Chinese analysts have become less concerned about the prospects of an “Asian NATO” and more tolerant of regional multilateral-security activities
India has denied Australia’s request to send a flotilla to the annual U.S.-Japan-India trilateral Malabar exercise, to be held in the Bay of Bengal in July. Citing Indian diplomats and military officials, Reuters reported in late May that New Delhi’s decision to deny the request was intended to assuage Chinese concerns about encirclement and avoid a stronger Chinese military presence in the Indian Ocean. If true, then this would represent a misreading of Chinese perceptions: China likely would not have interpreted Australia’s participation in the exercise as a major security challenge, nor would it have overreacted. Given the potential benefits, India should consider including Australia in this exercise or in a future iteration of the exercise.
Analysts have discussed a range of possible motives behind India’s decision, including Indo-Australian bilateral tensions over several nonmilitary issues and New Delhi’s general aversion to dramatically increasingly multilateral security cooperation with the United States and its key Asian allies. But China was also a likely factor. The backdrop for India’s decision was recent tensions in Sino-Indian relations due to issues such as the Dalai Lama’s visit to Arunachal Pradesh (which China claims as “southern Tibet”) in April and India’s decision not to send a delegation to China’s Belt and Road Initiative summit in May. India’s logic may have been that denying Australia would accommodate a key Chinese interest, and thus lower the chance that Beijing would respond in a tit-for-tat manner, such as by increasing naval deployments in the Indian Ocean. China may have encouraged such thinking: a Chinese foreign-ministry spokesman alluded to this by noting that decisions regarding routine exercises like Malabar must take into account the “security concerns” of “all parties” in the region.
Over the ensuing decade, however, Chinese analysts have become less concerned about the prospects of an “Asian NATO” and more tolerant of regional multilateral-security activities, such as Malabar. Although some Chinese pundits continue to circulate the theory that the United States is seeking to coalesce its allies and partners into a kind of Cold War-style containment structure, most sophisticated analysts reject this notion. This is based on their understanding of the reasons why such an alliance is unlikely. Those include India’s nonaligned status and fundamental opposition to alliances; historical tensions and unresolved territorial disputes between Japan and South Korea; and the close economic cooperation that many states share with China, which has led many of them to avoid relying too closely on the United States as a security partner. Rear Adm. Yang Yi, a research fellow at China’s National Defence University, summed up this view by dismissing an “Asian NATO” and calling on China to “maintain the calmness of a great power.”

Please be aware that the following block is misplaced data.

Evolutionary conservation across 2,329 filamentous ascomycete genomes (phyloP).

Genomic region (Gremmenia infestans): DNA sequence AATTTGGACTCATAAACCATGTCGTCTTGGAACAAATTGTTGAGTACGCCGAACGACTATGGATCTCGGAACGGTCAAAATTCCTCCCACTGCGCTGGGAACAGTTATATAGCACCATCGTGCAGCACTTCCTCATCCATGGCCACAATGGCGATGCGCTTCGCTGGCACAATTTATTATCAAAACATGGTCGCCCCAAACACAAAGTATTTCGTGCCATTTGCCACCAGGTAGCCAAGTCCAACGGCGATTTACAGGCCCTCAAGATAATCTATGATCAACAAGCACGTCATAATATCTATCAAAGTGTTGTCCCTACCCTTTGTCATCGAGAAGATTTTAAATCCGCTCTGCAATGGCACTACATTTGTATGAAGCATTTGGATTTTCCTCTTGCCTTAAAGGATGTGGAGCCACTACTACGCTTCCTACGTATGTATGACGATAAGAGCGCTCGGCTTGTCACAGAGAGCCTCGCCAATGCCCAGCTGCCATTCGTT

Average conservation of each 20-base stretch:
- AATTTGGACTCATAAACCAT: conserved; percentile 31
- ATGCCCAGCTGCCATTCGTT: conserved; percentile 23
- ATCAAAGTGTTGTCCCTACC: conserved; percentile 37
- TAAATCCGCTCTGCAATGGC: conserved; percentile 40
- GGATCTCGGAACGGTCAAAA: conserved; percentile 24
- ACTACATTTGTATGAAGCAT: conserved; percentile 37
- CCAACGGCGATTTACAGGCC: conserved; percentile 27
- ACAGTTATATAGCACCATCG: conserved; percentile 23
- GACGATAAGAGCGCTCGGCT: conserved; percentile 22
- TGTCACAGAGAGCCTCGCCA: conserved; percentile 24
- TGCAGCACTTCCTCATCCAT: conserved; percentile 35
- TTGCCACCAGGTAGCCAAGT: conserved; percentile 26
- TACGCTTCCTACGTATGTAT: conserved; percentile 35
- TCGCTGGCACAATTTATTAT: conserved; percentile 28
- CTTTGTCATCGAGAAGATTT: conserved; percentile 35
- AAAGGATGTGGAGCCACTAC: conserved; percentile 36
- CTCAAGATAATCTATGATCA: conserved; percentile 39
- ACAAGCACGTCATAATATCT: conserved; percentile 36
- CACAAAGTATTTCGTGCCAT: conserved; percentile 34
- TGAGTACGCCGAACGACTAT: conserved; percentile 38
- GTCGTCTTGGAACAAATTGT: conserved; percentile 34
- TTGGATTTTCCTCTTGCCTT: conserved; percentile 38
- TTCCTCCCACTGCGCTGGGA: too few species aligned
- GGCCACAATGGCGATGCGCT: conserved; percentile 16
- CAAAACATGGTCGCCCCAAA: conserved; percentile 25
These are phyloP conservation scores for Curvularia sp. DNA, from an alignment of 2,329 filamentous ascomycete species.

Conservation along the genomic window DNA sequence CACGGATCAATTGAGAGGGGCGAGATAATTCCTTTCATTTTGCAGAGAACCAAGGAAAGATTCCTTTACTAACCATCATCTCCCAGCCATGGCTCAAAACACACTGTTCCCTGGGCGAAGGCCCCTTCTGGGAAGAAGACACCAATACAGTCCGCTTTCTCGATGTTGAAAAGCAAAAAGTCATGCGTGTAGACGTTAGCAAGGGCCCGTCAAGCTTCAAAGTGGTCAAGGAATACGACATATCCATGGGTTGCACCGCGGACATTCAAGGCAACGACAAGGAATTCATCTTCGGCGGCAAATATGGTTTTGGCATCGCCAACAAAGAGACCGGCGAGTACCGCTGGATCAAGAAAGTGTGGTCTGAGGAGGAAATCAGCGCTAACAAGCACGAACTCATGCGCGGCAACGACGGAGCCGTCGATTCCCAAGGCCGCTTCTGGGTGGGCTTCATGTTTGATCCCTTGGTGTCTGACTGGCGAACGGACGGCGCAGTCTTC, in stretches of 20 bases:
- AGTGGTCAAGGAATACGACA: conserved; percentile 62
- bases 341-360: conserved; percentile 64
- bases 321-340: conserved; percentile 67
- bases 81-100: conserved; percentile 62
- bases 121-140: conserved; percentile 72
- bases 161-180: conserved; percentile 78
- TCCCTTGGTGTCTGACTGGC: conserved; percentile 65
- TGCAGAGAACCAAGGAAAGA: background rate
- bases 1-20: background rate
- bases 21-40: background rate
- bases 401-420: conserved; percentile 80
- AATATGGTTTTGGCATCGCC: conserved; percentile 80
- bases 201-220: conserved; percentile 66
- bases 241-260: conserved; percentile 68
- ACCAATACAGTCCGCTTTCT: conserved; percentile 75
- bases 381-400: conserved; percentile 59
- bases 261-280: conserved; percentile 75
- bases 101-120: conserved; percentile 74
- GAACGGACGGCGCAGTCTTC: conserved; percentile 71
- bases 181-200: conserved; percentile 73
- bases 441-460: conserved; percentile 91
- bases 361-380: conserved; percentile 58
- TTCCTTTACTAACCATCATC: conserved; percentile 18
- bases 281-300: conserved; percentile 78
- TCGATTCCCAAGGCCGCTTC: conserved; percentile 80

Chinese skepticism about the chances for an “Asian NATO” has translated into surprisingly calm reactions to U.S. multilateral exercises in the region over the last decade. This is illustrated in China’s reactions to Malabar itself: originally a bilateral U.S.-India exercise, Beijing had no comment on Japan’s participation as an observer in the 2009 and 2014 iterations of the exercise. When asked about the 2015 iteration, which is when Japan became a permanent member of the exercise, China’s foreign-ministry spokesman said that he did not think that the exercise, or those like it, targeted China. Beijing also had no public response to the expansion of Exercise Cope North—a U.S.-Japan exercise that expanded to include Australia and South Korea in 2012. Additionally, Beijing had no response to the enlargement of Talisman Sabre—a U.S.-Australia exercise that expanded to include Japan and New Zealand in 2015. It’s unclear why adding Australia to Malabar would be any more threatening to China than any of these other developments.
The specifics of Malabar 2017 are also unlikely to pique Chinese concerns. Unlike the 2014 and 2016 iterations of the exercise, which were held in the Western Pacific near Okinawa Island, this year’s edition will be held in the Bay of Bengal—over 1,500 miles from China. By contrast, Beijing has responded more assertively in the case of exercises held close to China or at sensitive times. For instance, a Chinese spokesman labeled a 2013 U.S.-Philippine island-landing exercise near the South China Sea as “reckless.” China also riticized U.S.-South Korea naval drills in the Yellow Sea in 2010, which took place just after North Korea’s shelling of a South Korean island. One plausible provocation of this year’s Malabar is that it will feature Japan’s Izumo-class helicopter carrier for the first time; but this would be a reason for China to oppose Japan’s participation in the exercise, not Australia’s.
De-emphasizing Chinese concerns and focusing on the potential benefits of expansion—such as fostering interoperability between all four navies and underscoring commitment to the shared principles of professional seamanship and freedom of navigation—argues in favor of including Australian naval participation in a future iteration of Malabar. Reports that India might not have “closed the door” on future Australian involvement are thus encouraging. New Delhi and the other three countries should also give some consideration to a renewal of the Quadrilateral Security Dialogue, which has been proposed by various scholars and officials, including U.S. Pacific Commander Admiral Harry Harris. Beijing would likely not interpret this as an incipient “Asian NATO,” but it could be useful as a way to strengthen the regional rules-based maritime order, which is certainly in the interests of all four countries and many others.